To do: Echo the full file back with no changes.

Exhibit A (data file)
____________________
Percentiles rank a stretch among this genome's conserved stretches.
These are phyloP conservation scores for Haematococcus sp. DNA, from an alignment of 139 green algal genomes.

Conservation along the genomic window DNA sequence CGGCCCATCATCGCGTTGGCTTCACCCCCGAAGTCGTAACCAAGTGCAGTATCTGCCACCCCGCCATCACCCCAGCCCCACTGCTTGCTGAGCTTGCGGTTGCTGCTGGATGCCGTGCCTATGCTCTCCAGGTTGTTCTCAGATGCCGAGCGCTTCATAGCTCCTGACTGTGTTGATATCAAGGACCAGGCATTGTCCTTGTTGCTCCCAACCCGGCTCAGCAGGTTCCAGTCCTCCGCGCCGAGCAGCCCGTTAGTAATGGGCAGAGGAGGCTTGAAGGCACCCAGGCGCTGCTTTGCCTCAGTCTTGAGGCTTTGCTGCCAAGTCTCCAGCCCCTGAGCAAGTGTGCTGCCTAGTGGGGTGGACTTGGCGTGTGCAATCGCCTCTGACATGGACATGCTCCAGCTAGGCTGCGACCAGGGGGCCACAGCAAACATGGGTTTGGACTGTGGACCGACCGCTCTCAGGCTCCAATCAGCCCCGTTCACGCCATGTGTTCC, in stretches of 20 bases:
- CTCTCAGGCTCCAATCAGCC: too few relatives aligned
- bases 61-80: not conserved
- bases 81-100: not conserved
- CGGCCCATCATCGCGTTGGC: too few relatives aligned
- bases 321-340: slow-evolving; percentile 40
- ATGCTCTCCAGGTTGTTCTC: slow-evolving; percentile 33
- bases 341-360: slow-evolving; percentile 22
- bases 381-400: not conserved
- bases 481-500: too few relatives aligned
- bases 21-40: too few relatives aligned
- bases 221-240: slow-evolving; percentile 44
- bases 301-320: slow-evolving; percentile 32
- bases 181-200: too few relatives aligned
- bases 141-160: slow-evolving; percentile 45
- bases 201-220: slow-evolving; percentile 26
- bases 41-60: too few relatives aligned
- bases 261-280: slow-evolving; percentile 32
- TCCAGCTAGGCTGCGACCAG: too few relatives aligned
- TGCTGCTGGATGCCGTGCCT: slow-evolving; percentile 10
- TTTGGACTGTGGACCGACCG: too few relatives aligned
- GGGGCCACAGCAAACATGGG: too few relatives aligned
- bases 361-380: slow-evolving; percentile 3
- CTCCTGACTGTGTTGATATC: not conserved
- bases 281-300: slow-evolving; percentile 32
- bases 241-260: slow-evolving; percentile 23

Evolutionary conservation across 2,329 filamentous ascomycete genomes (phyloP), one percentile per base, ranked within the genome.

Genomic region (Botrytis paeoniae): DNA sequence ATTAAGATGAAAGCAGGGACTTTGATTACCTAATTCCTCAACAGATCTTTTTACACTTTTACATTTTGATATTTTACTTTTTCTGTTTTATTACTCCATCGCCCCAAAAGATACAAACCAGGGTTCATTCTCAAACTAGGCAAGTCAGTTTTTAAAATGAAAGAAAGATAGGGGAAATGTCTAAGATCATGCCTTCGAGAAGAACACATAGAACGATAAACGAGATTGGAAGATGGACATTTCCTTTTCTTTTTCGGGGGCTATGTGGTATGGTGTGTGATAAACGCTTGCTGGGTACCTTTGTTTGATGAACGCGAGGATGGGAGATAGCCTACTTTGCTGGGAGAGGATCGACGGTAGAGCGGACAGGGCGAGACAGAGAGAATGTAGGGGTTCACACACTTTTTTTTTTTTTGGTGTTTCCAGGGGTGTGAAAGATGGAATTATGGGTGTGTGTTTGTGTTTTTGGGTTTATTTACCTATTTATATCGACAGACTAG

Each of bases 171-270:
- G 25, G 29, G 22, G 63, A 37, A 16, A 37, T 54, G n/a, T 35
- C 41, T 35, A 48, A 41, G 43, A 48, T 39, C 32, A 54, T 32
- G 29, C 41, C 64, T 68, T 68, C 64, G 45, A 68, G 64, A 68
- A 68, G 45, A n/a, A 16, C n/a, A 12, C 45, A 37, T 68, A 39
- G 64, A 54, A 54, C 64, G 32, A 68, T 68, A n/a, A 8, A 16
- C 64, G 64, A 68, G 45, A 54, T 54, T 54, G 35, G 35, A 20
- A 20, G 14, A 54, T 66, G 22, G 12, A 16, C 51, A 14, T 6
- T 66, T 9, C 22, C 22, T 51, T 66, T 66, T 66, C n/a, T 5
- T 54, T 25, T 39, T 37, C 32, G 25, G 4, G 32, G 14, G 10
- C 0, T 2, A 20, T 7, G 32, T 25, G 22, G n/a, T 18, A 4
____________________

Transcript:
Percentiles rank a stretch among this genome's conserved stretches.
These are phyloP conservation scores for Haematococcus sp. DNA, from an alignment of 139 green algal genomes.

Conservation along the genomic window DNA sequence CGGCCCATCATCGCGTTGGCTTCACCCCCGAAGTCGTAACCAAGTGCAGTATCTGCCACCCCGCCATCACCCCAGCCCCACTGCTTGCTGAGCTTGCGGTTGCTGCTGGATGCCGTGCCTATGCTCTCCAGGTTGTTCTCAGATGCCGAGCGCTTCATAGCTCCTGACTGTGTTGATATCAAGGACCAGGCATTGTCCTTGTTGCTCCCAACCCGGCTCAGCAGGTTCCAGTCCTCCGCGCCGAGCAGCCCGTTAGTAATGGGCAGAGGAGGCTTGAAGGCACCCAGGCGCTGCTTTGCCTCAGTCTTGAGGCTTTGCTGCCAAGTCTCCAGCCCCTGAGCAAGTGTGCTGCCTAGTGGGGTGGACTTGGCGTGTGCAATCGCCTCTGACATGGACATGCTCCAGCTAGGCTGCGACCAGGGGGCCACAGCAAACATGGGTTTGGACTGTGGACCGACCGCTCTCAGGCTCCAATCAGCCCCGTTCACGCCATGTGTTCC, in stretches of 20 bases:
- CTCTCAGGCTCCAATCAGCC: too few relatives aligned
- bases 61-80: not conserved
- bases 81-100: not conserved
- CGGCCCATCATCGCGTTGGC: too few relatives aligned
- bases 321-340: slow-evolving; percentile 40
- ATGCTCTCCAGGTTGTTCTC: slow-evolving; percentile 33
- bases 341-360: slow-evolving; percentile 22
- bases 381-400: not conserved
- bases 481-500: too few relatives aligned
- bases 21-40: too few relatives aligned
- bases 221-240: slow-evolving; percentile 44
- bases 301-320: slow-evolving; percentile 32
- bases 181-200: too few relatives aligned
- bases 141-160: slow-evolving; percentile 45
- bases 201-220: slow-evolving; percentile 26
- bases 41-60: too few relatives aligned
- bases 261-280: slow-evolving; percentile 32
- TCCAGCTAGGCTGCGACCAG: too few relatives aligned
- TGCTGCTGGATGCCGTGCCT: slow-evolving; percentile 10
- TTTGGACTGTGGACCGACCG: too few relatives aligned
- GGGGCCACAGCAAACATGGG: too few relatives aligned
- bases 361-380: slow-evolving; percentile 3
- CTCCTGACTGTGTTGATATC: not conserved
- bases 281-300: slow-evolving; percentile 32
- bases 241-260: slow-evolving; percentile 23

Evolutionary conservation across 2,329 filamentous ascomycete genomes (phyloP), one percentile per base, ranked within the genome.

Genomic region (Botrytis paeoniae): DNA sequence ATTAAGATGAAAGCAGGGACTTTGATTACCTAATTCCTCAACAGATCTTTTTACACTTTTACATTTTGATATTTTACTTTTTCTGTTTTATTACTCCATCGCCCCAAAAGATACAAACCAGGGTTCATTCTCAAACTAGGCAAGTCAGTTTTTAAAATGAAAGAAAGATAGGGGAAATGTCTAAGATCATGCCTTCGAGAAGAACACATAGAACGATAAACGAGATTGGAAGATGGACATTTCCTTTTCTTTTTCGGGGGCTATGTGGTATGGTGTGTGATAAACGCTTGCTGGGTACCTTTGTTTGATGAACGCGAGGATGGGAGATAGCCTACTTTGCTGGGAGAGGATCGACGGTAGAGCGGACAGGGCGAGACAGAGAGAATGTAGGGGTTCACACACTTTTTTTTTTTTTGGTGTTTCCAGGGGTGTGAAAGATGGAATTATGGGTGTGTGTTTGTGTTTTTGGGTTTATTTACCTATTTATATCGACAGACTAG

Each of bases 171-270:
- G 25, G 29, G 22, G 63, A 37, A 16, A 37, T 54, G n/a, T 35
- C 41, T 35, A 48, A 41, G 43, A 48, T 39, C 32, A 54, T 32
- G 29, C 41, C 64, T 68, T 68, C 64, G 45, A 68, G 64, A 68
- A 68, G 45, A n/a, A 16, C n/a, A 12, C 45, A 37, T 68, A 39
- G 64, A 54, A 54, C 64, G 32, A 68, T 68, A n/a, A 8, A 16
- C 64, G 64, A 68, G 45, A 54, T 54, T 54, G 35, G 35, A 20
- A 20, G 14, A 54, T 66, G 22, G 12, A 16, C 51, A 14, T 6
- T 66, T 9, C 22, C 22, T 51, T 66, T 66, T 66, C n/a, T 5
- T 54, T 25, T 39, T 37, C 32, G 25, G 4, G 32, G 14, G 10
- C 0, T 2, A 20, T 7, G 32, T 25, G 22, G n/a, T 18, A 4